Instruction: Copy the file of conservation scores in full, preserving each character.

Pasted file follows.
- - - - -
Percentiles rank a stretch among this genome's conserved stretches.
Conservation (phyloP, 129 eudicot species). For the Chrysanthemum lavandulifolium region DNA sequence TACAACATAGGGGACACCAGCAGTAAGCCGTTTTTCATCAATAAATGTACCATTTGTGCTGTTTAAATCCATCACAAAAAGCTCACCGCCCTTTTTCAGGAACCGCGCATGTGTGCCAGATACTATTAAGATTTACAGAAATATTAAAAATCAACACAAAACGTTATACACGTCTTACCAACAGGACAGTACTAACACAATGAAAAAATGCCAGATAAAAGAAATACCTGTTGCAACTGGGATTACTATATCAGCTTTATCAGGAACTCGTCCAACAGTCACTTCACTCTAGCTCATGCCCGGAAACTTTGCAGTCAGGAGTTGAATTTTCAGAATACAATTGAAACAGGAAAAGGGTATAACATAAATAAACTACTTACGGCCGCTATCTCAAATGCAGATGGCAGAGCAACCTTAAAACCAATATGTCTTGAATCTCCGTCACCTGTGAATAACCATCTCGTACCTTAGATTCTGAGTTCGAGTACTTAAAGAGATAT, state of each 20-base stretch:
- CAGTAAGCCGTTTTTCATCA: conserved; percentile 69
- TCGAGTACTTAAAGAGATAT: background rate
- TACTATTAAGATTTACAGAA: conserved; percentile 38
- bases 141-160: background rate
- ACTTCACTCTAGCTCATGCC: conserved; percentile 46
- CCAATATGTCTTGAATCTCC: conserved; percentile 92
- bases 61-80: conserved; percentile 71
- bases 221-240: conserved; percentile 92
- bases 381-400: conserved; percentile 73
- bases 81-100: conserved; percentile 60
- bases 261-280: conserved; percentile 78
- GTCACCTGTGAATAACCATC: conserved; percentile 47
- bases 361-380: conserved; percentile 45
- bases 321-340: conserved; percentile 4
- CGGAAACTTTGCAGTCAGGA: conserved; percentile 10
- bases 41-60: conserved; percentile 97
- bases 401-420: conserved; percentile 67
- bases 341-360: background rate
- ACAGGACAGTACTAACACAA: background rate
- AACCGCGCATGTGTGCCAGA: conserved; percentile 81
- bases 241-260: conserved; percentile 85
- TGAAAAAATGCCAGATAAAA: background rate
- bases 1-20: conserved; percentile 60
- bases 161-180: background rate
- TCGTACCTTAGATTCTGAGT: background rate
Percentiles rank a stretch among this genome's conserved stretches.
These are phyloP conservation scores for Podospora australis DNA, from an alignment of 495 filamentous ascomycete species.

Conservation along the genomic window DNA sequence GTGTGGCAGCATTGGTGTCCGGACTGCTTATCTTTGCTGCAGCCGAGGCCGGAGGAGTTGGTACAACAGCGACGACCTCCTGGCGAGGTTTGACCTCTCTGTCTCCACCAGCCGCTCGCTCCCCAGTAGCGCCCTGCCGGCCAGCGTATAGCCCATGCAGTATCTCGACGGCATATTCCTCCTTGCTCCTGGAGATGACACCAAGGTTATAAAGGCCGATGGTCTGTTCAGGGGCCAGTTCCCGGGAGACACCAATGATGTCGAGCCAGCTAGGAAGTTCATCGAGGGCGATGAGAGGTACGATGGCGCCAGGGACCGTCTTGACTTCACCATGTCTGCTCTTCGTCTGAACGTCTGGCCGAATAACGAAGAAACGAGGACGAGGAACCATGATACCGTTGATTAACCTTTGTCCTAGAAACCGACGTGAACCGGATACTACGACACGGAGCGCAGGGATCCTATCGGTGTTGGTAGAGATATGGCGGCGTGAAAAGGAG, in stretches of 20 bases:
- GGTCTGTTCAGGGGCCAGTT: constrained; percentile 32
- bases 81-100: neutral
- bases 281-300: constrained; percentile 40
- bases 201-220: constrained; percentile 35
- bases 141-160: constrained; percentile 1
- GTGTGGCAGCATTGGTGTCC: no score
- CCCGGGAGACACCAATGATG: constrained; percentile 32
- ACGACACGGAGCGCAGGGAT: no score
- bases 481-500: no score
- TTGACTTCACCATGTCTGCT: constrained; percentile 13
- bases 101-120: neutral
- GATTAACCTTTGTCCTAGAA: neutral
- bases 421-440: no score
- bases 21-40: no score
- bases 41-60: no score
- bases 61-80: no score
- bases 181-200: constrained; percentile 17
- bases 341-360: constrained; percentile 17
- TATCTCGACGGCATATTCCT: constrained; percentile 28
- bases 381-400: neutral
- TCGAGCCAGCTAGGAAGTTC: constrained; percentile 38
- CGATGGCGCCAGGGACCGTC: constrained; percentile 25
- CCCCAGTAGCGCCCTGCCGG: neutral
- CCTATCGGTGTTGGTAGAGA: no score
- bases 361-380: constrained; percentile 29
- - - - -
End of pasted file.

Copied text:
Percentiles rank a stretch among this genome's conserved stretches.
Conservation (phyloP, 129 eudicot species). For the Chrysanthemum lavandulifolium region DNA sequence TACAACATAGGGGACACCAGCAGTAAGCCGTTTTTCATCAATAAATGTACCATTTGTGCTGTTTAAATCCATCACAAAAAGCTCACCGCCCTTTTTCAGGAACCGCGCATGTGTGCCAGATACTATTAAGATTTACAGAAATATTAAAAATCAACACAAAACGTTATACACGTCTTACCAACAGGACAGTACTAACACAATGAAAAAATGCCAGATAAAAGAAATACCTGTTGCAACTGGGATTACTATATCAGCTTTATCAGGAACTCGTCCAACAGTCACTTCACTCTAGCTCATGCCCGGAAACTTTGCAGTCAGGAGTTGAATTTTCAGAATACAATTGAAACAGGAAAAGGGTATAACATAAATAAACTACTTACGGCCGCTATCTCAAATGCAGATGGCAGAGCAACCTTAAAACCAATATGTCTTGAATCTCCGTCACCTGTGAATAACCATCTCGTACCTTAGATTCTGAGTTCGAGTACTTAAAGAGATAT, state of each 20-base stretch:
- CAGTAAGCCGTTTTTCATCA: conserved; percentile 69
- TCGAGTACTTAAAGAGATAT: background rate
- TACTATTAAGATTTACAGAA: conserved; percentile 38
- bases 141-160: background rate
- ACTTCACTCTAGCTCATGCC: conserved; percentile 46
- CCAATATGTCTTGAATCTCC: conserved; percentile 92
- bases 61-80: conserved; percentile 71
- bases 221-240: conserved; percentile 92
- bases 381-400: conserved; percentile 73
- bases 81-100: conserved; percentile 60
- bases 261-280: conserved; percentile 78
- GTCACCTGTGAATAACCATC: conserved; percentile 47
- bases 361-380: conserved; percentile 45
- bases 321-340: conserved; percentile 4
- CGGAAACTTTGCAGTCAGGA: conserved; percentile 10
- bases 41-60: conserved; percentile 97
- bases 401-420: conserved; percentile 67
- bases 341-360: background rate
- ACAGGACAGTACTAACACAA: background rate
- AACCGCGCATGTGTGCCAGA: conserved; percentile 81
- bases 241-260: conserved; percentile 85
- TGAAAAAATGCCAGATAAAA: background rate
- bases 1-20: conserved; percentile 60
- bases 161-180: background rate
- TCGTACCTTAGATTCTGAGT: background rate
Percentiles rank a stretch among this genome's conserved stretches.
These are phyloP conservation scores for Podospora australis DNA, from an alignment of 495 filamentous ascomycete species.

Conservation along the genomic window DNA sequence GTGTGGCAGCATTGGTGTCCGGACTGCTTATCTTTGCTGCAGCCGAGGCCGGAGGAGTTGGTACAACAGCGACGACCTCCTGGCGAGGTTTGACCTCTCTGTCTCCACCAGCCGCTCGCTCCCCAGTAGCGCCCTGCCGGCCAGCGTATAGCCCATGCAGTATCTCGACGGCATATTCCTCCTTGCTCCTGGAGATGACACCAAGGTTATAAAGGCCGATGGTCTGTTCAGGGGCCAGTTCCCGGGAGACACCAATGATGTCGAGCCAGCTAGGAAGTTCATCGAGGGCGATGAGAGGTACGATGGCGCCAGGGACCGTCTTGACTTCACCATGTCTGCTCTTCGTCTGAACGTCTGGCCGAATAACGAAGAAACGAGGACGAGGAACCATGATACCGTTGATTAACCTTTGTCCTAGAAACCGACGTGAACCGGATACTACGACACGGAGCGCAGGGATCCTATCGGTGTTGGTAGAGATATGGCGGCGTGAAAAGGAG, in stretches of 20 bases:
- GGTCTGTTCAGGGGCCAGTT: constrained; percentile 32
- bases 81-100: neutral
- bases 281-300: constrained; percentile 40
- bases 201-220: constrained; percentile 35
- bases 141-160: constrained; percentile 1
- GTGTGGCAGCATTGGTGTCC: no score
- CCCGGGAGACACCAATGATG: constrained; percentile 32
- ACGACACGGAGCGCAGGGAT: no score
- bases 481-500: no score
- TTGACTTCACCATGTCTGCT: constrained; percentile 13
- bases 101-120: neutral
- GATTAACCTTTGTCCTAGAA: neutral
- bases 421-440: no score
- bases 21-40: no score
- bases 41-60: no score
- bases 61-80: no score
- bases 181-200: constrained; percentile 17
- bases 341-360: constrained; percentile 17
- TATCTCGACGGCATATTCCT: constrained; percentile 28
- bases 381-400: neutral
- TCGAGCCAGCTAGGAAGTTC: constrained; percentile 38
- CGATGGCGCCAGGGACCGTC: constrained; percentile 25
- CCCCAGTAGCGCCCTGCCGG: neutral
- CCTATCGGTGTTGGTAGAGA: no score
- bases 361-380: constrained; percentile 29